(This article belongs to the Special Issue New Developments for Efficient Rapid Bioassays)
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Article
Electrochemical Immunosensors Based on Screen-Printed Gold and Glassy Carbon Electrodes: Comparison of Performance for Respiratory Syncytial Virus Detection
Biosensors 2020, 10(11), 175; https://0-doi-org.brum.beds.ac.uk/10.3390/bios10110175 - 13 Nov 2020
Cited by 5
Abstract
This paper presents the development and comparison of label-free electrochemical immunosensors based on screen-printed gold and glassy carbon (GC) disc electrodes for efficient and rapid detection of respiratory syncytial virus (RSV). Briefly, the antibody specific to the F protein of RSV was successfully [...] Read more.
This paper presents the development and comparison of label-free electrochemical immunosensors based on screen-printed gold and glassy carbon (GC) disc electrodes for efficient and rapid detection of respiratory syncytial virus (RSV). Briefly, the antibody specific to the F protein of RSV was successfully immobilized on modified electrodes. Antibody coupling on the Au surface was conducted via 4-aminothiophenol (4-ATP) and glutaraldehyde (GA). The GC surface was modified with poly-L-lysine (PLL) for direct anti-RSV conjugation after EDC/NHS (1-Ethyl-3-(3-dimethylaminopropyl)carbodiimide/N-Hydroxysuccinimide) activation. Electrochemical characterizations of the immunosensors were carried out by cyclic voltammetry (CV) and electrochemical impedance spectroscopy (EIS). GC-based immunosensors show a dynamic range of antigen detection from 1.0 × 105 PFU/mL to 1.5×107 PFU/mL, more than 1.0 × 105 PFU/mL to 1.0 × 107 PFU/mL for the Au-based sensor. However, the GC platform is less sensitive and shows a higher detection limit (LOD) for RSV. The limit of detection of the Au immunosensor is 1.1 × 103 PFU/mL, three orders of magnitude lower than 2.85 × 106 PFU/mL for GC. Thus, the Au-based immunosensor has better analytical performance for virus detection than a carbon-based platform due to high sensitivity and very low RSV detection, obtained with good reproducibility. Full article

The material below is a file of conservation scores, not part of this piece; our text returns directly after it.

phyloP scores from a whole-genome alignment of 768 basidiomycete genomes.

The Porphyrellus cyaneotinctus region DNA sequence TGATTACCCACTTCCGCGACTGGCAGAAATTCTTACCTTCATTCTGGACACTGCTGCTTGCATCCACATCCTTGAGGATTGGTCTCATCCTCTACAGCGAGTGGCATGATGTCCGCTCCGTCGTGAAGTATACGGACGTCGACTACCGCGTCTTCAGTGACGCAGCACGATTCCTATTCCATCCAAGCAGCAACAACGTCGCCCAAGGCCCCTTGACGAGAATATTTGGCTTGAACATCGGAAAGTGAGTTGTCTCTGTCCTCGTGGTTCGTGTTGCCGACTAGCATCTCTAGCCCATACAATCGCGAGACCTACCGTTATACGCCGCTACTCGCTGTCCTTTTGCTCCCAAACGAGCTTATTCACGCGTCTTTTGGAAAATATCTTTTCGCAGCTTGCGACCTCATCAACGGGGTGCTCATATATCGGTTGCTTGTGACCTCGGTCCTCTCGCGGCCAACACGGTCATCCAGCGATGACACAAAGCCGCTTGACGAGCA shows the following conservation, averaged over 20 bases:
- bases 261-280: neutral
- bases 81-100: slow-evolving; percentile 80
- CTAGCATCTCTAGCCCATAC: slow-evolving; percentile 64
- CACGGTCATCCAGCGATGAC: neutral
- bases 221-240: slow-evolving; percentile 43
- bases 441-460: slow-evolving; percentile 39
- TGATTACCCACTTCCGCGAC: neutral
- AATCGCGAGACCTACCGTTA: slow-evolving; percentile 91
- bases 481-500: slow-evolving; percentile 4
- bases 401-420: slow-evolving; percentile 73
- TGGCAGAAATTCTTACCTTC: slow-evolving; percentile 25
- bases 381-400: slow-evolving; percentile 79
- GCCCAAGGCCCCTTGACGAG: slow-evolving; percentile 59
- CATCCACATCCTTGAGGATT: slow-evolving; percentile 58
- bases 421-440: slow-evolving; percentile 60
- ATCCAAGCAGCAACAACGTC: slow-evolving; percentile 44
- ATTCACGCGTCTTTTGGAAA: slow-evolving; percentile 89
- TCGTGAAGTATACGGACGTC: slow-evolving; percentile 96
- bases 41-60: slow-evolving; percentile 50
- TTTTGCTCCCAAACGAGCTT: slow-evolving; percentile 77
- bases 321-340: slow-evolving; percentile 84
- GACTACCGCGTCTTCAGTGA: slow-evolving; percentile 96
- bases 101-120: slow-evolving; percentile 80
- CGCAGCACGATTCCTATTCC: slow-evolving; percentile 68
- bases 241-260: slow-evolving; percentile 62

(This article belongs to the Section Biosensor and Bioelectronic Devices)
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Article
Fast Deoxynivalenol Determination in Cereals Using a White Light Reflectance Spectroscopy Immunosensor
Biosensors 2020, 10(11), 154; https://0-doi-org.brum.beds.ac.uk/10.3390/bios10110154 - 25 Oct 2020
Cited by 1
Abstract
Deoxynivalenol (DON) is a mycotoxin produced by certain Fusarium species and found in a high percentage of wheat and maize grains cultured worldwide. Although not so toxic as other mycotoxins, it exhibits both chronic and acute toxicity, and therefore methods for its fast [...] Read more.
Deoxynivalenol (DON) is a mycotoxin produced by certain Fusarium species and found in a high percentage of wheat and maize grains cultured worldwide. Although not so toxic as other mycotoxins, it exhibits both chronic and acute toxicity, and therefore methods for its fast and accurate on-site determination are highly desirable. In the current work, we employ an optical immunosensor based on White Light Reflectance Spectroscopy (WLRS) for the fast and sensitive immunochemical label-free determination of DON in wheat and maize samples. The assay is completed in 12 min and has a quantification limit of 2.5 ng/mL in buffer corresponding to 125 μg/kg in whole grain which is lower than the maximum allowable concentrations set by the regulatory authorities for grains intended for human consumption. Several extraction protocols have been compared, and the highest recovery (>90%) was achieved employing distilled water. In addition, identical calibration curves were received in buffer and wheat/maize extraction matrix providing the ability to analyze the grain samples using calibrators in buffer. Recoveries of DON from spiked wheat and maize grain samples ranged from 92.0(±4.0) to 105(±4.0)%. The analytical performance of the WLRS immunosensor, combined with the short analysis time and instrument portability, supports its potential for on-site determinations. Full article
(This article belongs to the Section Optical and Photonic Biosensors)
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Article
Development of a Novel SPR Assay to Study CXCR4–Ligand Interactions